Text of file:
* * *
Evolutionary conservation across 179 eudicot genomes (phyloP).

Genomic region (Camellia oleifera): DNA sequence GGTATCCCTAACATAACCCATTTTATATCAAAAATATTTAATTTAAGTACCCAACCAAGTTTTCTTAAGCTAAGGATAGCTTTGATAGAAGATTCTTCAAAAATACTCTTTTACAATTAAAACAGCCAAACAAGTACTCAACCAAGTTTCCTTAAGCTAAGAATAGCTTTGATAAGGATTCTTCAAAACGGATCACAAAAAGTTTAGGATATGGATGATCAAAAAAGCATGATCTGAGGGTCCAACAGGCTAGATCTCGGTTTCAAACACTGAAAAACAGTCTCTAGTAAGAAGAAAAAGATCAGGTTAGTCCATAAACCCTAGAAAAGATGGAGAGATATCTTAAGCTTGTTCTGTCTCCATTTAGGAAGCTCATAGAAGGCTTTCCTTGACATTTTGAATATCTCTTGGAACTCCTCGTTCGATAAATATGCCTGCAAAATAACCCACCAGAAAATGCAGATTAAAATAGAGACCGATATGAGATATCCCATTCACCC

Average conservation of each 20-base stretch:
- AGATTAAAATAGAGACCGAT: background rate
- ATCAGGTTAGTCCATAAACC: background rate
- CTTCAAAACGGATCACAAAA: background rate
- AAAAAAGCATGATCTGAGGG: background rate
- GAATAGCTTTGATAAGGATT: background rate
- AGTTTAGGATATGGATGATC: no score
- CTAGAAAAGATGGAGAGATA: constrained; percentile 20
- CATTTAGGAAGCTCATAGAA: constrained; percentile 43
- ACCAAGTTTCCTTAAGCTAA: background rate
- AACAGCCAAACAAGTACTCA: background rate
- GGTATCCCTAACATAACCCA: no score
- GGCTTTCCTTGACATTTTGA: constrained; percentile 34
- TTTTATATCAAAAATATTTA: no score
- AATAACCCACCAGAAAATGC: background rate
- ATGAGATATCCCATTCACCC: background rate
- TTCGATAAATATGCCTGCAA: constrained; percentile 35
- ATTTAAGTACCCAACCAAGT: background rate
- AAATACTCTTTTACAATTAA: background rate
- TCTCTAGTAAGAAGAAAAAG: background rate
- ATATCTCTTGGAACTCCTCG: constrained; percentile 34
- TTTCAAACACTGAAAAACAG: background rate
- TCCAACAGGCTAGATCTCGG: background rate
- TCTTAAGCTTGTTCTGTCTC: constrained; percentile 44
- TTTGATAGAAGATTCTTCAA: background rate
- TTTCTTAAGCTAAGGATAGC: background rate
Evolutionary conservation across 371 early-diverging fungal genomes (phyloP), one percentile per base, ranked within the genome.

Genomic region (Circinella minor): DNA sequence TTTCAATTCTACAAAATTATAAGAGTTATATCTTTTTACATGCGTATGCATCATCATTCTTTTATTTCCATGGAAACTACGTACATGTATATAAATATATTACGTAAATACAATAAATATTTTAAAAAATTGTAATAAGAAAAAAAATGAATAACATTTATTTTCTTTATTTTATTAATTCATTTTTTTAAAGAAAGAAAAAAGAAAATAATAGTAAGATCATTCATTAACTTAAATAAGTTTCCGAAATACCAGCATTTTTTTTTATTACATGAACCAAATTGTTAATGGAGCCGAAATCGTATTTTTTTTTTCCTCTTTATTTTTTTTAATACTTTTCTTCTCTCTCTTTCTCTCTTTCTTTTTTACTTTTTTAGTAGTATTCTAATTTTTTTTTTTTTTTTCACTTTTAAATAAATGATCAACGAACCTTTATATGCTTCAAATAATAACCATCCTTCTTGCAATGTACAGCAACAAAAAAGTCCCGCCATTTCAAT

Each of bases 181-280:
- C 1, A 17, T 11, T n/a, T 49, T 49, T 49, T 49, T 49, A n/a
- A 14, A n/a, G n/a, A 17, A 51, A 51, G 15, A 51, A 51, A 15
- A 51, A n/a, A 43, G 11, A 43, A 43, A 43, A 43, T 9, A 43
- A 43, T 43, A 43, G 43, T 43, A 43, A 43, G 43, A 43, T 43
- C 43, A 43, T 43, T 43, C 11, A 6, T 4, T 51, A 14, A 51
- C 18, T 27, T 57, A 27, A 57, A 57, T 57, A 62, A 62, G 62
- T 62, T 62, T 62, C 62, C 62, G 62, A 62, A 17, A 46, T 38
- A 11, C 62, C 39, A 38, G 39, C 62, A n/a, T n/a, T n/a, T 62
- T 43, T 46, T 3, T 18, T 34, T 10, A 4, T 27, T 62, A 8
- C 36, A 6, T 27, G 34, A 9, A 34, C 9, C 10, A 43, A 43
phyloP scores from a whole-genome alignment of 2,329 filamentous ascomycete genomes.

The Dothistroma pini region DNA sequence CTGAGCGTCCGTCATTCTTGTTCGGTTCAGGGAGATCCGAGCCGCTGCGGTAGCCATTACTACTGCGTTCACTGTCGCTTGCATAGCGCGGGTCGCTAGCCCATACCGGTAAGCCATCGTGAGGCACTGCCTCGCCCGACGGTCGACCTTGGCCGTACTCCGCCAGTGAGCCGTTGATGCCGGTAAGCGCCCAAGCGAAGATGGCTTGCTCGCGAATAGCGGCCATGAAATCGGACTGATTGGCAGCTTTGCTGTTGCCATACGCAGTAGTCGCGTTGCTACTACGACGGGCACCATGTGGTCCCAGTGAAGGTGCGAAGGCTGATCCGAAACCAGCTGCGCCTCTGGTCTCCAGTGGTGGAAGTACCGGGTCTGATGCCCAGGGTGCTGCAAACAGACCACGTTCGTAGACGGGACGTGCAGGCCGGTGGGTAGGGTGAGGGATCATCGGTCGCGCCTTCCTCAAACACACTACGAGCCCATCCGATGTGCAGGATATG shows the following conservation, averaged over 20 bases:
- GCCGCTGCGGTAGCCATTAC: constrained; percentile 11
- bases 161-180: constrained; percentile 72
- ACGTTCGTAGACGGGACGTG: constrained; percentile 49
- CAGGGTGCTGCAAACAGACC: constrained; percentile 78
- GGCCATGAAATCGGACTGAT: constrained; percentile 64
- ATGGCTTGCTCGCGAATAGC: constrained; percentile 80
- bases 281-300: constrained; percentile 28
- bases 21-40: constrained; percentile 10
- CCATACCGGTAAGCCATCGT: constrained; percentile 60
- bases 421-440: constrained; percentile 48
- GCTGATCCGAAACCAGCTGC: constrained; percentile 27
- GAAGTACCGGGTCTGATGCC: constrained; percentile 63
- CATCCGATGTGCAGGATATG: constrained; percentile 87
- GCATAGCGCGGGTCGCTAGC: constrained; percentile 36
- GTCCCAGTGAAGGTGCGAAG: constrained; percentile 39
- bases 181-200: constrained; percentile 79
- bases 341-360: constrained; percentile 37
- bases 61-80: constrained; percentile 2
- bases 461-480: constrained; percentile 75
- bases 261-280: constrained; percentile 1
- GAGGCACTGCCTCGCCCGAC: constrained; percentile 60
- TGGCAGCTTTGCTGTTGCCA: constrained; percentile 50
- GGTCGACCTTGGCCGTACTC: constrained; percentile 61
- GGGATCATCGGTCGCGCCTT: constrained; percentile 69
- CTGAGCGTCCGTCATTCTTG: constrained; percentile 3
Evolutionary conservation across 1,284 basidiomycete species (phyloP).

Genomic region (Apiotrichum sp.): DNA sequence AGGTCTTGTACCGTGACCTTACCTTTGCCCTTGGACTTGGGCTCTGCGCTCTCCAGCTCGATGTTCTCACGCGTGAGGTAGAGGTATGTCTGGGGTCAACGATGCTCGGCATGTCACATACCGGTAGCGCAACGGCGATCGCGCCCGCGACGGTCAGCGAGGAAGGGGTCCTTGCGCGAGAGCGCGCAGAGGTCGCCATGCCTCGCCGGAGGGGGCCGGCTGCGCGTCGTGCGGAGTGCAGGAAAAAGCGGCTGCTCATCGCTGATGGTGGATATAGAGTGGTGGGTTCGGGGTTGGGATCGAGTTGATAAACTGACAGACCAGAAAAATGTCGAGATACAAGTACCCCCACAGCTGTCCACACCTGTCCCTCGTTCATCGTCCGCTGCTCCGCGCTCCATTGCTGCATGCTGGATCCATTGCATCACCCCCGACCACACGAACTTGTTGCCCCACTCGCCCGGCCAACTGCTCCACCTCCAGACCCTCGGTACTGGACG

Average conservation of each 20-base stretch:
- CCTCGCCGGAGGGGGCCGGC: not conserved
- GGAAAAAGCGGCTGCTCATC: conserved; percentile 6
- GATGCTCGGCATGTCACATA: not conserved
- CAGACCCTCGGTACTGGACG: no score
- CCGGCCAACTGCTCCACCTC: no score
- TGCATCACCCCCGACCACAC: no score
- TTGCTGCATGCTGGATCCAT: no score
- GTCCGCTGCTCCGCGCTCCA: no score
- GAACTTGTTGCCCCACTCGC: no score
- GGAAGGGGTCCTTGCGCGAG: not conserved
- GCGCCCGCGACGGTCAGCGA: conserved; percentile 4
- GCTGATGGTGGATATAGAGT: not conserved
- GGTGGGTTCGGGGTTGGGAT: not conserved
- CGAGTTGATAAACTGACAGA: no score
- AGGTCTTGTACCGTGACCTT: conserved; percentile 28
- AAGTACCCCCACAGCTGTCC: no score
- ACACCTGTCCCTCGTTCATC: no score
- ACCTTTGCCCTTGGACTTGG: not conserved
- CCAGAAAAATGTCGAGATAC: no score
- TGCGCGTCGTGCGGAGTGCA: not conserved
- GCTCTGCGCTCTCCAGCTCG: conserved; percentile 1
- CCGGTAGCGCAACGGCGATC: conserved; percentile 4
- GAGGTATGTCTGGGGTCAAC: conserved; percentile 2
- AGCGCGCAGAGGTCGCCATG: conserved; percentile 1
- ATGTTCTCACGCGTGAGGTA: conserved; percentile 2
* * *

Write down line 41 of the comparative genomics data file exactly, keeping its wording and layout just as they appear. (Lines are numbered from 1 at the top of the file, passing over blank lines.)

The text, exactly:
- C 36, A 6, T 27, G 34, A 9, A 34, C 9, C 10, A 43, A 43